Unfortunately towards the end of the holiday I started to suffer with pain in my left arm (which we put down to nerve damage from the chemotherapy), and the pain in my back increased considerably, leaving me in quite a lot of discomfort. To compound matters I also started to suffer more and more from fatigue. By the time we were back home I was pretty much exhausted, and in significant discomfort if in any position other than lying on the bed.
And that has been the story up until now. The last few weeks have been very difficult – between the fatigue and back pain most days have been spent lying on the bed, in a half asleep stupor, watching endless episodes of Frasier, Futurama and the Simpsons on obscure Sky comedy channels (but not Friends, because Friends is rubbish, despite the fact that it is on ALL THE BLOODY TIME). The consensus of the doctors is that the physical and mental exhaustion is a side effect of the brain radiotherapy. I have to admit I thought I had passed the window for those side effects, but evidently not.
The consensus of those around me (ermm… mainly Sally) is that I have also been suffering from a little depression. I can’t say I was really aware of this myself at the time, but I can understand where she is coming from – it seemed to coincide with the period when I felt most mentally fatigued (obviously all that Frasier wasn’t doing a very good job of keeping my spirits up – perhaps I should have been watching Friends after all!). Looking back I can certainly say that over the last few days I have felt mentally more ‘with it’, and Sally seems happy that I am returning to my normal cheery happy-go-lucky self (actually I’m not sure she would go that far!).
Despite spending most of the last three weeks semi-comatose on the bed, an awful lot has been happening in terms of treatments and hospital appointments during that time. Last week on Friday I had radiotherapy treatments at Canterbury Hospital on my arm and back to try and help with the pain (yes, that’s right – it turns out the pain in the arm wasn’t nerve damage, but spread of the cancer to the bone in my arm). Excitingly this involved me getting my first three tattoos – they do a ‘CT planning scan’ beforehand to see the areas they need to target, and then they tattoo you in order to make sure that when they actually come to do the radiotherapy they are targeting the right place.
They give you a choice of what you want – so I went for an anchor, an England flag, and a big lions head. Obviously I am lying – all they did was tattoo three tiny dots on me. One on my arm, and two just above my trouser line, both of which I am currently too fat to be able to see without the aid of a mirror (not the arm, I can see that one – I’m not that fat, yet).
So far I think the radiotherapy has had some benefit – although like with the brain radiotherapy they tell you it can actually make the problem worse for a week or so. But so far it’s not been too bad, and I would say things have improved slightly. So I’m looking forward to next week when I should feel the full benefits.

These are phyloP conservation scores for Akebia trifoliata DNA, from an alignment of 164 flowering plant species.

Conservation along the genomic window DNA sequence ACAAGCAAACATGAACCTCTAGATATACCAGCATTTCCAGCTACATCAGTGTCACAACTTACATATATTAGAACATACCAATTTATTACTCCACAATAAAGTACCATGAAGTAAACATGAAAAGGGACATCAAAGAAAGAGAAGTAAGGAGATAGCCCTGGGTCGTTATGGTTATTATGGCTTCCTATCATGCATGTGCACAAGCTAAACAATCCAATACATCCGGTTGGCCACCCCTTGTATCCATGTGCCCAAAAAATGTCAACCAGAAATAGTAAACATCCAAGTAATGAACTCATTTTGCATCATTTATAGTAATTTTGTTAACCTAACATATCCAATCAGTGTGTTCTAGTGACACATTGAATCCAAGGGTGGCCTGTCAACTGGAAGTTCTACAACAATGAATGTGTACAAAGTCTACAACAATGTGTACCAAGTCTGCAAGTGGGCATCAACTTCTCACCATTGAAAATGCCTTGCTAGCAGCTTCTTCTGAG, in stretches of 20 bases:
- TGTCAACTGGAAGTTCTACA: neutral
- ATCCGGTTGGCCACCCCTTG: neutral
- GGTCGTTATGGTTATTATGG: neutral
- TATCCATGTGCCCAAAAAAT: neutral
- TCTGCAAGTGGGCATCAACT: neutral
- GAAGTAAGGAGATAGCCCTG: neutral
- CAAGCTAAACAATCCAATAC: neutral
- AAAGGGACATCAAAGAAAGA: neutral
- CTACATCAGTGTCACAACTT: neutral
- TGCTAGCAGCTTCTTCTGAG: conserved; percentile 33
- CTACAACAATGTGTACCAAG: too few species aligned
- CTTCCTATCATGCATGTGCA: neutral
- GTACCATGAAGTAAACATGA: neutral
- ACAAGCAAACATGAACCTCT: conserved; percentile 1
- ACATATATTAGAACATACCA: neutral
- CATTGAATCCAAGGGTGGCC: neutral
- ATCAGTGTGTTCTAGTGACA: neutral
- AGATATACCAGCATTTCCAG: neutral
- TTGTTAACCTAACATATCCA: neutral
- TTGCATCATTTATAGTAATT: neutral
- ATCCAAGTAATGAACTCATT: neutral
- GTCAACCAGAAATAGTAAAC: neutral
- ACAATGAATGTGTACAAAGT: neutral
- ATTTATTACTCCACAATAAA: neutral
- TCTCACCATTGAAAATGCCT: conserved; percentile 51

I also have big news on further treatments – we have been to see another doctor at St Georges Hospital in Tooting, who specialises in both melanoma (among other cancers) and the immune system (anyone watching may have seen him on Newsnight on Monday and Tuesday nights). Given that I have melanoma, and an auto-immune condition, we thought he was worth a visit. So we have been to see him a couple of times, and he has prepared a new treatment plan for me, consisting of about four different medications.
After making that decision to ‘go it alone’ with the Ipi decision it is slightly strange to be back in the world of ‘conventional’ treatments, but it seems what he is offering poses significantly less risk than Ipi, and with hopefully a better chance of pay-off (although as with all these things, the typical response rates are not great). So I am due in hospital on Friday for another course of chemotherapy (but a different drug to last time).
That is assuming I can get there – today I managed to put my back out even more than previously, trying to pick up a towel from the bed, and so have spent this afternoon and evening lying on the bed, even more immobile than usual. So here’s hoping I am mobile enough on Friday to get in for treatment.
Before I finish I want to say my usual thank you to all who have sent messages of support over the period since my last blog. I know it’s been a long time, and it’s difficult for people not knowing what’s going on when I don’t write on here. And I’m sorry that recently I haven’t been replying to those messages, phone calls, etc – it’s not been because I didn’t want to, or because I don’t appreciate them – it’s just because, frankly I have been absolutely exhausted and not really up to it.
Right, I think I’ll leave it there for now. Now, can I make it to the bathroom without collapsing… tune in next time to find out.